Welcome to Teach Write! This column draws on my 20 years’ experience teaching writing to kids, university students, and adult learners. It includes ideas and exercises that teachers and students can use in the classroom, and creative writers can use to level up their process.
For the last few months, we’ve been talking about the first two things we must do before we sit down to write:
- Identify our audience
- Who are we writing for? Kids, adults, professional peers, our teachers?
- What does that audience need from our work?
- Identify our purpose
- What is our goal as a writer? To entertain, inform, persuade?
- What is the goal of the type of document we’re writing? To make an argument, to present scientific results, to evoke emotion?
These tasks fall under the “preparation” phase of writing. In the three-step writing process, preparation is the first 40%…. meaning the first 40% of the total amount of time and effort that we put towards a particular piece. Click here to access posts that dig into these topics in more detail.
Perhaps, at this point, you’re thinking that we’re about to get on with the actual writing now.
Hahaha – no. Stow that misplaced enthusiasm and put down your pens.*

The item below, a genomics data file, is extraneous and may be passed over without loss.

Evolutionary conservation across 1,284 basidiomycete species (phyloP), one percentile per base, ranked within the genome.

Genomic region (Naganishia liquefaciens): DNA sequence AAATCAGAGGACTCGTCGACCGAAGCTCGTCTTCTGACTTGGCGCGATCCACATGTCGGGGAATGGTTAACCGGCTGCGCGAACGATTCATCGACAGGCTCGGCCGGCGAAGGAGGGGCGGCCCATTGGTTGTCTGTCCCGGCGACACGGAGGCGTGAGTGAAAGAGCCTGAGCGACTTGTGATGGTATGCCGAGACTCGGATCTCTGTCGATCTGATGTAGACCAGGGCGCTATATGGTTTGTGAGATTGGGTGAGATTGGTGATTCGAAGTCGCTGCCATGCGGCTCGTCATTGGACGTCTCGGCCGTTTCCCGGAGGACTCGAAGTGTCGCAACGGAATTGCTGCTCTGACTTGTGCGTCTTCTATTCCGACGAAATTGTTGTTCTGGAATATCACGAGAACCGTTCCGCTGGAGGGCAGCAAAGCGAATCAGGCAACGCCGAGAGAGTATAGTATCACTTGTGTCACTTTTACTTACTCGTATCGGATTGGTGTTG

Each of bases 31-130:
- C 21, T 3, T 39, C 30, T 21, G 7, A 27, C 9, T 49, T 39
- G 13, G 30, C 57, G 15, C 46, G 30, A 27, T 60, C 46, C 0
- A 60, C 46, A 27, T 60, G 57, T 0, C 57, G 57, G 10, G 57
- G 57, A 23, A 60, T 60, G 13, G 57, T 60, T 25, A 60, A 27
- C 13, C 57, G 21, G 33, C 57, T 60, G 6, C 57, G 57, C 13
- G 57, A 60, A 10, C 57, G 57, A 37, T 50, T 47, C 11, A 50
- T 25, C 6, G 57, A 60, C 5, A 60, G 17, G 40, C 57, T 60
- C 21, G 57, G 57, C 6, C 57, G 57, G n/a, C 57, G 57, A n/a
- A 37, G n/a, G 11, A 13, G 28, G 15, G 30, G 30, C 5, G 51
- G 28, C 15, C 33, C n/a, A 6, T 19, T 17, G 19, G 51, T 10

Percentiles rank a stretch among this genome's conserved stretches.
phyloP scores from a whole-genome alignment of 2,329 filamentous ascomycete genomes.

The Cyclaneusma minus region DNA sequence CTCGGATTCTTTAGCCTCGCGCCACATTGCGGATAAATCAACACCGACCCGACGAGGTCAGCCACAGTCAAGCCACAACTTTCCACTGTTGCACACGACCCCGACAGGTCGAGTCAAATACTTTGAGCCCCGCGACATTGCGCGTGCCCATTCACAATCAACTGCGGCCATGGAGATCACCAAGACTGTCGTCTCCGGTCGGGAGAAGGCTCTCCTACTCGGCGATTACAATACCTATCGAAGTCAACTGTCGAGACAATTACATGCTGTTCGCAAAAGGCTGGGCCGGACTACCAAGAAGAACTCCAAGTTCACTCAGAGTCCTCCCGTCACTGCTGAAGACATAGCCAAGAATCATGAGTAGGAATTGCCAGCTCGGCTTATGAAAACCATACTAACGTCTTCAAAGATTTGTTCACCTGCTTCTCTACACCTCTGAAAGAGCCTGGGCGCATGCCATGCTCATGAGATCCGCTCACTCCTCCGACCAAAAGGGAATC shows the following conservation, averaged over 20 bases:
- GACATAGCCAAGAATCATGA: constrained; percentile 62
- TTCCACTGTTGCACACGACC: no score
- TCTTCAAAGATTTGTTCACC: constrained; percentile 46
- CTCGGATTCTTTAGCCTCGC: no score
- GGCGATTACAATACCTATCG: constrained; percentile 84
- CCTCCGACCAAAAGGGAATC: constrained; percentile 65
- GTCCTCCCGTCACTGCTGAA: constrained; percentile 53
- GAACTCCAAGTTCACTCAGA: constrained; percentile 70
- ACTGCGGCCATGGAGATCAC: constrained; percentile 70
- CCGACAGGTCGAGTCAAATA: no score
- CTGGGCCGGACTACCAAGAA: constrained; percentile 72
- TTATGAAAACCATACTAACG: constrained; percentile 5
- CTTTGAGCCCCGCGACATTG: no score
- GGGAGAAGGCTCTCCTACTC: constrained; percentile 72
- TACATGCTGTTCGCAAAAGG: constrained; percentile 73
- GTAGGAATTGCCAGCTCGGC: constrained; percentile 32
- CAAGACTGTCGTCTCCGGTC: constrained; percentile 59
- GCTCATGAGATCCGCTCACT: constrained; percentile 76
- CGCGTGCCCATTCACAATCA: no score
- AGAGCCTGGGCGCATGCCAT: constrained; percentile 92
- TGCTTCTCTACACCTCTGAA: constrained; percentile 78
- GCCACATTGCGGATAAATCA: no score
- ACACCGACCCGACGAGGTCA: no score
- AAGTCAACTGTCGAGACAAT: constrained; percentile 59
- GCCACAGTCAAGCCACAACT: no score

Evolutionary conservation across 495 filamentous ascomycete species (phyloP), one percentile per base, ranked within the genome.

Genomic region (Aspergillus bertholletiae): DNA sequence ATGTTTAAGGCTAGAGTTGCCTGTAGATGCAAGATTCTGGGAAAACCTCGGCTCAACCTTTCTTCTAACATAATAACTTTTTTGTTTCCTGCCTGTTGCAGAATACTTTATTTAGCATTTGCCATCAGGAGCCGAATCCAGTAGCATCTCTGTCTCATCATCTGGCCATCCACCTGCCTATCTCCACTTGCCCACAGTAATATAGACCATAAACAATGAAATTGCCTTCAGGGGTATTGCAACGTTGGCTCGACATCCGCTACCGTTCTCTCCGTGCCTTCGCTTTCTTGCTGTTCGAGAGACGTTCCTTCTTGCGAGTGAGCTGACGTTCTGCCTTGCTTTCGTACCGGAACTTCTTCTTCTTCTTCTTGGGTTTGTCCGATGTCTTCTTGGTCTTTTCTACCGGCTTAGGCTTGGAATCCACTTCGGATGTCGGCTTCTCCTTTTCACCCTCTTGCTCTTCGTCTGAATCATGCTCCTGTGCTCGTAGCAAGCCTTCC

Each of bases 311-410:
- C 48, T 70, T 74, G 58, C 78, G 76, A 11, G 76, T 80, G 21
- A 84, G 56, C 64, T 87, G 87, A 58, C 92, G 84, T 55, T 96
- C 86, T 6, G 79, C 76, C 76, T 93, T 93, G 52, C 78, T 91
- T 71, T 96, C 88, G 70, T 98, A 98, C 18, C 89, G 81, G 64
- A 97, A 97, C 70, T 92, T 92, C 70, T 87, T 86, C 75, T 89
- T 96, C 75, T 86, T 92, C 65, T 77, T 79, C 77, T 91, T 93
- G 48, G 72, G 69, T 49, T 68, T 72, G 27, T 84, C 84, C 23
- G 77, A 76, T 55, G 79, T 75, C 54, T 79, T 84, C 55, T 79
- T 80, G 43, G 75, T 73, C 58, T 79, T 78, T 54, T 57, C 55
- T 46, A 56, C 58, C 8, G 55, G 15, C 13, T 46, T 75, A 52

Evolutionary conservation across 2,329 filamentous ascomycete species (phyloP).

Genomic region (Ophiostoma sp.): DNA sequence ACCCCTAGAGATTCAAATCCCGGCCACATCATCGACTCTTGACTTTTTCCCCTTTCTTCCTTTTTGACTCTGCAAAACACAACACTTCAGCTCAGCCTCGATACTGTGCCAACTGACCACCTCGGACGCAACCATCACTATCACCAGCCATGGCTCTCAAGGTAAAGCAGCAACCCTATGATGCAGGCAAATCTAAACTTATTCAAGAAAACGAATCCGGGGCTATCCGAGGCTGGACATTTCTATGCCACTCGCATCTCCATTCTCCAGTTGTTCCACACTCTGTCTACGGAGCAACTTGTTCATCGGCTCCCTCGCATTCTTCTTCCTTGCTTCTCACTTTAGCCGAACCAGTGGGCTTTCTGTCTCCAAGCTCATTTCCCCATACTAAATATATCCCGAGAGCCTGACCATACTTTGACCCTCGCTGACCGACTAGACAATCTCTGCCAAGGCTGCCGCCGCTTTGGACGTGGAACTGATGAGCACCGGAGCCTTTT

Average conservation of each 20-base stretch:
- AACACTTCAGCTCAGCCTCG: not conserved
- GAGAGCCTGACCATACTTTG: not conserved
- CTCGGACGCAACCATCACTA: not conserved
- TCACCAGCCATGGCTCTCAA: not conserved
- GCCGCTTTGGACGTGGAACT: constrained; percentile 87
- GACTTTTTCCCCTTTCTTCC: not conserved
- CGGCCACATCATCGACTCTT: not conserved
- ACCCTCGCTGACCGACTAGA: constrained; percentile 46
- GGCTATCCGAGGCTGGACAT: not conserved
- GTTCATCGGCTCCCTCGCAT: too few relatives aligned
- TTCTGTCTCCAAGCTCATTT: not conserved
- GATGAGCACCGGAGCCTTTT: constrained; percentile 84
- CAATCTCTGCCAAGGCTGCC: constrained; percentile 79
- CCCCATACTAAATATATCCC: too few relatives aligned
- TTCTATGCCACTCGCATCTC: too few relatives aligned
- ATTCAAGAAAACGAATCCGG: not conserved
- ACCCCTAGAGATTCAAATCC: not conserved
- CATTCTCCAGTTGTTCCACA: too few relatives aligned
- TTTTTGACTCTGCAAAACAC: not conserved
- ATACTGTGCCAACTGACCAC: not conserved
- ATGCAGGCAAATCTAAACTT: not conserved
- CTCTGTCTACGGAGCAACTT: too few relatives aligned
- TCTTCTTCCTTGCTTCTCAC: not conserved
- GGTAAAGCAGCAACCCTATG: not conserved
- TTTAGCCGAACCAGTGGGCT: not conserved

Nope, my friends, there are still several things that we really need to do before we are ready to begin with the making of the words:
- get an idea
- do the research
Granted, not all of these will apply to every project. If you’re a student, a freelancer, or a children’s writer doing work-for-hire projects, the idea might have been handed to you. In which case, all you have to do is brainstorm to flesh it out. Likewise, not every project requires research… but a lot more projects need it than you might think.**
The hill I will die on, though? The outline. Unless you’re a poet, outlines are not negotiable. And even then, I’m willing to bet they help. 😉
One of the most common questions any professional writer is asked is “Where do you get your ideas?” Likewise, one of the most common stumbling blocks for student writers is… not having any ideas and thus having no idea what to write about. A particularly distressing circumstance which leads to procrastination and last-minute panic. I’ll share my ideas for getting ideas in the coming weeks. For now, I’m curious to hear from all of you:
Where do you get YOUR ideas?
How do you decide what to write about if you’re not interested in – or hate – an assigned topic?
If you have a LOT of ideas, how do you choose?
All tips and tricks are welcome!
*or pencils, or computers, or crayons, I don’t judge. Unless you’re writing into your phone, in which case, stop that, it’s just too weird.
**TL/DR – unless you’re writing purely from your own experience, you’re probably going to have to look something up.
Hey, did you know I teach writing workshops? It’s true – I work with adult writers, teachers, and students of all ages. Contact me to learn more.